On 06/19/2012 08:22 PM, Rich Freeman wrote:
> On Tue, Jun 19, 2012 at 6:11 PM, Richard Yao <email@example.com> wrote:
>> I know that the Core Boot project also tries to accomplish this, but
their development process is slow and their approach seems to make the
boot process more complicated than it needs to be. Since Secure Boot
will force us to flash our BIOS chips (or stick to old hardware), I
think it would be worthwhile to develop our own solution by extending
genkernel. This should have the benefit of making our systems boot faster.
> So, replacing a BIOS is a fairly tall order - I'm not convinced that
> Core Boot is slow simply because they're doing it wrong. They're also
> looking to add value (like booting a diskless server off of a random
> website or whatever - not just simple disk/PXE like most BIOS). My
> understanding is that clusters are one of their big use cases.
Core Boot is a Linux distribution. I do not think that we should boot
Gentoo using their distribution any more than we boot Gentoo using RHEL.
> I also don't get the claim that we need to flash our BIOS chips to get
> around secure boot. If you don't want to use secure boot just disable
> it - it is no harder than changing your boot device order, system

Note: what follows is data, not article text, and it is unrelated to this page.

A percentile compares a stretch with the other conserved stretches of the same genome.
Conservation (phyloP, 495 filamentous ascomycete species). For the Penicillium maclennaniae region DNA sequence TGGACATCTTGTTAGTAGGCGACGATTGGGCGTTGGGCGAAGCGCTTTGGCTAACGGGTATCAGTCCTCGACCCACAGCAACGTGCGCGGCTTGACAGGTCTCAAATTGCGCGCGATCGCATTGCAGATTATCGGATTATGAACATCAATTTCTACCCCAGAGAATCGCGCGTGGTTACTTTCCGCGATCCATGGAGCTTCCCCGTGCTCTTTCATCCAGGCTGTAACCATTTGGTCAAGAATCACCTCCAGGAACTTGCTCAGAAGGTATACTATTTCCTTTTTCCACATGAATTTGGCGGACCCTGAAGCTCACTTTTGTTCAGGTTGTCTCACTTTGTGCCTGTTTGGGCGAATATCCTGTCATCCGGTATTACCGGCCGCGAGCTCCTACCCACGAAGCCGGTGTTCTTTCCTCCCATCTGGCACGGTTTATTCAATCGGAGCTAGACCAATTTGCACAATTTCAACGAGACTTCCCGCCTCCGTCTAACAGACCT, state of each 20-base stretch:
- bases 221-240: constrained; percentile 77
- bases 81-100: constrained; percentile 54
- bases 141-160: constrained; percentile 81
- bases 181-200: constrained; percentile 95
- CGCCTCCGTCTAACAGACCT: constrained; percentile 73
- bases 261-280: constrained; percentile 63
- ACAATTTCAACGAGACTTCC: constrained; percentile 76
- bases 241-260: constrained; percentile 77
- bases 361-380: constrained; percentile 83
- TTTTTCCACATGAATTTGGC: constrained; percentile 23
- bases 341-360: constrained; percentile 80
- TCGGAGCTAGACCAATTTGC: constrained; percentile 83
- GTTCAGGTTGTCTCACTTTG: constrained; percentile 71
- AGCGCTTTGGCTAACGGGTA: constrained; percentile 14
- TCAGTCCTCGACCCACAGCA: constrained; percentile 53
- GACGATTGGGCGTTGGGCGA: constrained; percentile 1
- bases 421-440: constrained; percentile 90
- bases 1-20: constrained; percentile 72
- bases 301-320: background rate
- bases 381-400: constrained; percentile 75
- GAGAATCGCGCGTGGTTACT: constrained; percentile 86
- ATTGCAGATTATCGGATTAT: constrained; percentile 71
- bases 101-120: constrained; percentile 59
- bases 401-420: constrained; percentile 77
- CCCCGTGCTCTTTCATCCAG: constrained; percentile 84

> time, or any of a myriad of other firmware settings. It gets more
> complicated if you want to keep secure boot but boot your own OS,
> since you have to manage the keys/signing/etc.
In theory, the kernel could be modified to only execute signed binaries
and portage could be modified to produce signed binaries. The user could
build a system that required everything to be signed with the private
key of his choice. A hardened system that required signed binaries would
be even more secure than a typical system using Secure Boot where only
the bootloader, kernel and kernel modules are signed. The user would be
in full control of his hardware. The user would not need to pay for this
and the system would also boot faster.
> Nothing is keeping anybody from creating their own firmware. However,
> I doubt we'll see 25 devs take this on as a full-time job, which is
> probably what it would take to support the bazillions of boards out
> there. Keep in mind that many motherboard vendors require signed
> firmware so you'll need to find an exploit for every make/model out
> there to even load your firmware. That seems a bit much compared to
> just disabling secure boot...
The 80386's RESET state is emulated uniformly across all x86 and amd64,
so it should not take much effort to support the basic functions of
setting up the CPU, loading the kernel (from the EEPROM) and jumping
into it. Everything else is secondary.
Those are the only things that a BIOS replacement needs to do. As you
pointed out, Core Boot is trying to add value. That means that they are
doing far more than those basic functions. Other features are nice, but
not if they get in the way of being able to boot. Other things can come
the system boot process works.
Basic functionality would only require the work of a few people. Things
beyond that (e.g. pre-kernel VGA console initialization, pre-kernel
networking, etcetera) might require vendor support through
documentation. I would be thrilled if 25 developers wanted to work on
this full time, but I am not certain that would make sense. Linux
already has thousands of developers working on hardware support,
including developers from Intel. We should be able to leverage that.
Did I miss any technical obstacles?